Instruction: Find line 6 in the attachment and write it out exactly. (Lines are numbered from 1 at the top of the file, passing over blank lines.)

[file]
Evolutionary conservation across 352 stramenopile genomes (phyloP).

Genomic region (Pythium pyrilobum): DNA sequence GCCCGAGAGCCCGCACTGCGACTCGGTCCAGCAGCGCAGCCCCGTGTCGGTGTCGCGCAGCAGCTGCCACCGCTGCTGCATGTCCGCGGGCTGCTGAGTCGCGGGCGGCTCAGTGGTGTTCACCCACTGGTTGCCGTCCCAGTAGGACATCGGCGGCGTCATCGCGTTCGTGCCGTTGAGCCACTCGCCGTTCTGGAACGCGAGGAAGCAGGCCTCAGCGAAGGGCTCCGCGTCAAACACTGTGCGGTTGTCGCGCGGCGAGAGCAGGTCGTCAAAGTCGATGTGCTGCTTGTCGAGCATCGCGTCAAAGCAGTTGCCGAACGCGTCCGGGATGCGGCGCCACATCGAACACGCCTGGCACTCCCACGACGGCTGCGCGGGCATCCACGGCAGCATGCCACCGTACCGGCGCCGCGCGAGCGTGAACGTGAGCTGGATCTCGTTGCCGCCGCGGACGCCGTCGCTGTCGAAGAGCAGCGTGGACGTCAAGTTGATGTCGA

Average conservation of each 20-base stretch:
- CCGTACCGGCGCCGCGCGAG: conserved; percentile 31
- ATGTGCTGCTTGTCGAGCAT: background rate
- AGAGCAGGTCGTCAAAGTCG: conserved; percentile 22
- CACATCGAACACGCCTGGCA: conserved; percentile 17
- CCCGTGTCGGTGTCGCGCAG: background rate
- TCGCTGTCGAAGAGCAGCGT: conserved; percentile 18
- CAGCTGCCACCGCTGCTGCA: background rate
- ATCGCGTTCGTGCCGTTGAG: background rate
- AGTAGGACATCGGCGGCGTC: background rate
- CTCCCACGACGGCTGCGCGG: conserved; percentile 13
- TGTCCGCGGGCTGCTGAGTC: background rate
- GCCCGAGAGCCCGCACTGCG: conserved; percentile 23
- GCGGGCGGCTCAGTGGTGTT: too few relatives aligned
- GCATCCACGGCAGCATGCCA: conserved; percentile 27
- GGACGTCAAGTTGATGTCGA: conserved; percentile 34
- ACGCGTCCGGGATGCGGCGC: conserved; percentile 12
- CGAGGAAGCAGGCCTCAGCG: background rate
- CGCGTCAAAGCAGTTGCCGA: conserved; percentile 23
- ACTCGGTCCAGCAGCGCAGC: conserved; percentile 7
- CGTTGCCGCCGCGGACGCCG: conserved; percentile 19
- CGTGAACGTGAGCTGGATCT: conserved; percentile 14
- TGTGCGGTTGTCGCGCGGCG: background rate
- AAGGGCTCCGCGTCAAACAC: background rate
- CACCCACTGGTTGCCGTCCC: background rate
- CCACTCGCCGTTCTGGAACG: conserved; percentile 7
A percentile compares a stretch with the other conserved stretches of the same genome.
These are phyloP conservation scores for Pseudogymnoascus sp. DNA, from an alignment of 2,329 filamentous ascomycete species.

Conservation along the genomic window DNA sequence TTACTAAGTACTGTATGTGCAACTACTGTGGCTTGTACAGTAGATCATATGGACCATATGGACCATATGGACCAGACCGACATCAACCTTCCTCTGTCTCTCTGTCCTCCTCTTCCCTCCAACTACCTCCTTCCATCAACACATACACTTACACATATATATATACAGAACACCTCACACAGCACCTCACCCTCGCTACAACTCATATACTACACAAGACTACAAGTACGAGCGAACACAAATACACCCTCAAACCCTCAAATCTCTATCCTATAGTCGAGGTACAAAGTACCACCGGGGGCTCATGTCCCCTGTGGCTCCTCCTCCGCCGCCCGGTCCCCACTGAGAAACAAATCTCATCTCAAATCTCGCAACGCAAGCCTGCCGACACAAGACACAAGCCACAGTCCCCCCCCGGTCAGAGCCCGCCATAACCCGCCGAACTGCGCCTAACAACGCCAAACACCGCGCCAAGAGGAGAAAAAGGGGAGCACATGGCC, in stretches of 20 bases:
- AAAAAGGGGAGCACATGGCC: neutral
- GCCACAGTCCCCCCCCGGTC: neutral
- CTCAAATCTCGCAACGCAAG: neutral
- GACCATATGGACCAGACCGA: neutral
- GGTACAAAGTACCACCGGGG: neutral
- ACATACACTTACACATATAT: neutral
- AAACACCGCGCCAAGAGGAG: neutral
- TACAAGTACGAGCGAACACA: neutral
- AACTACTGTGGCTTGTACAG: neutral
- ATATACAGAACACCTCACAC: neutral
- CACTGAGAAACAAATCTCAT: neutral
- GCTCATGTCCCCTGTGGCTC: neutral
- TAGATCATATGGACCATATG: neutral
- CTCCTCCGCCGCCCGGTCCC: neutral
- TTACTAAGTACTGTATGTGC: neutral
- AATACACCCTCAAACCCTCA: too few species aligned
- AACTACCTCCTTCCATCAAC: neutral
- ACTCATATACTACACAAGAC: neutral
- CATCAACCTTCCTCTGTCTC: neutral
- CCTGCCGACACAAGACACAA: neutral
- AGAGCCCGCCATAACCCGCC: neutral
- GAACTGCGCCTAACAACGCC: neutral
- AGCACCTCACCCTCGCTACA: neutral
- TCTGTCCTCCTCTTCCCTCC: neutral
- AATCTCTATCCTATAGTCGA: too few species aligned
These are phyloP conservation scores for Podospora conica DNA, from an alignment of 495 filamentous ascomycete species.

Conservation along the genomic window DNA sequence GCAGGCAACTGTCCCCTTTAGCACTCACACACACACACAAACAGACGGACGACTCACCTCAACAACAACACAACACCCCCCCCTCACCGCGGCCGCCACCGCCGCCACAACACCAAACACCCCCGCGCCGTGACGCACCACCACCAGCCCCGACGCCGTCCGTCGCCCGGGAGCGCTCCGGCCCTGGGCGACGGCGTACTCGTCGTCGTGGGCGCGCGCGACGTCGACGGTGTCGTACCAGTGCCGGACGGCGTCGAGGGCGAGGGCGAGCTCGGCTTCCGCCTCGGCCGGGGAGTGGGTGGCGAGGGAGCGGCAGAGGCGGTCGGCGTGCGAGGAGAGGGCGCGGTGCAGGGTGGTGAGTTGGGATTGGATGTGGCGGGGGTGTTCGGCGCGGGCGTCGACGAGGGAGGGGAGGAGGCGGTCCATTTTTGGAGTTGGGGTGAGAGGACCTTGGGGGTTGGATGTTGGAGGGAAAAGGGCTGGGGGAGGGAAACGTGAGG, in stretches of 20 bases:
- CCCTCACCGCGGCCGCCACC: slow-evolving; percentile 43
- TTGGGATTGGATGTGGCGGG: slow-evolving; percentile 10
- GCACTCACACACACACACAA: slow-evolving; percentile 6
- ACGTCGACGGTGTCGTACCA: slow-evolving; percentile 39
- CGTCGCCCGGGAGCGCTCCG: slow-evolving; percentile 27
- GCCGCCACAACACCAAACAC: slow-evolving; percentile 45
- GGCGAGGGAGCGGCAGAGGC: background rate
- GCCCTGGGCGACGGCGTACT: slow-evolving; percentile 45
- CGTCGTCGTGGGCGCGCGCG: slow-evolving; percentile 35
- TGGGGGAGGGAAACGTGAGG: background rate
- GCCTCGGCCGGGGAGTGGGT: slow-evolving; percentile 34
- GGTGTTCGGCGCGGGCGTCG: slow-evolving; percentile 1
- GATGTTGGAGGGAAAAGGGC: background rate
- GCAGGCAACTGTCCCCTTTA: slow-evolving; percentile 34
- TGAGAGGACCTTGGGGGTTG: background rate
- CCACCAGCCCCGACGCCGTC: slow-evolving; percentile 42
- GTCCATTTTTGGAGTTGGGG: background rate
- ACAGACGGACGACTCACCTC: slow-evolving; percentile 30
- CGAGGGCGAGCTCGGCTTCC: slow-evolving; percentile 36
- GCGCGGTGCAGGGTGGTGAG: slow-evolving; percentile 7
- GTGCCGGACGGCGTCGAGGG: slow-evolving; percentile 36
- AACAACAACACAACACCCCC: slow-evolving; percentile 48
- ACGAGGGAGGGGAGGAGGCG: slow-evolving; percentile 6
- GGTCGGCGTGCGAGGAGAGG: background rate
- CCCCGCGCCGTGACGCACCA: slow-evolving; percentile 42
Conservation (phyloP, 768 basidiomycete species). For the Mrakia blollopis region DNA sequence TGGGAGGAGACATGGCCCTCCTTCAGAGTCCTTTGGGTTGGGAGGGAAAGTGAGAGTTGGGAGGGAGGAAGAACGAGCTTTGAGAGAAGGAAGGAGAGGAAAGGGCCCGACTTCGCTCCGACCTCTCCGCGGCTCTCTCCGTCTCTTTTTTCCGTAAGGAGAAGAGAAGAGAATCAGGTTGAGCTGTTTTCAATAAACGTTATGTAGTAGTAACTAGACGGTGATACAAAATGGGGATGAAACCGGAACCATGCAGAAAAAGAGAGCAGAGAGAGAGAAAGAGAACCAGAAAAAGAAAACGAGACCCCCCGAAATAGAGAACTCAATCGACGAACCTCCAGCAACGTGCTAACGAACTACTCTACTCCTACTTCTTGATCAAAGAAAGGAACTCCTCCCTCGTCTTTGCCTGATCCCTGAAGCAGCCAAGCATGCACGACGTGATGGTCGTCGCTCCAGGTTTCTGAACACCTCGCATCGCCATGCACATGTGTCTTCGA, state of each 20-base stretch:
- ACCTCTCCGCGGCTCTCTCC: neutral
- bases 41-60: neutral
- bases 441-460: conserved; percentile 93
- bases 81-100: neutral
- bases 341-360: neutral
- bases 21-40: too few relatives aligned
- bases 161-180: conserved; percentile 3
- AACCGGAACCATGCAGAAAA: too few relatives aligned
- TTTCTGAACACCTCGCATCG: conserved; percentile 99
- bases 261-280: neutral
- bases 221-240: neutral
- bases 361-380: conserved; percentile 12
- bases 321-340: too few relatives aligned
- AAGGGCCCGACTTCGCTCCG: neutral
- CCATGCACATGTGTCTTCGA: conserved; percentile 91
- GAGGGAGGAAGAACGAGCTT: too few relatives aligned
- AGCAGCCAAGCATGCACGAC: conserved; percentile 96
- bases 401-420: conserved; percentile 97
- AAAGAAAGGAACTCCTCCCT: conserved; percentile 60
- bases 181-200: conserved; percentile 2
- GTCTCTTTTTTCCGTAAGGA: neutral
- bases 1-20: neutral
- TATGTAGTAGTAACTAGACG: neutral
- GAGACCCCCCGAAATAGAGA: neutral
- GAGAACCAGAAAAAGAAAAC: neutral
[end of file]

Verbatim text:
- AGAGCAGGTCGTCAAAGTCG: conserved; percentile 22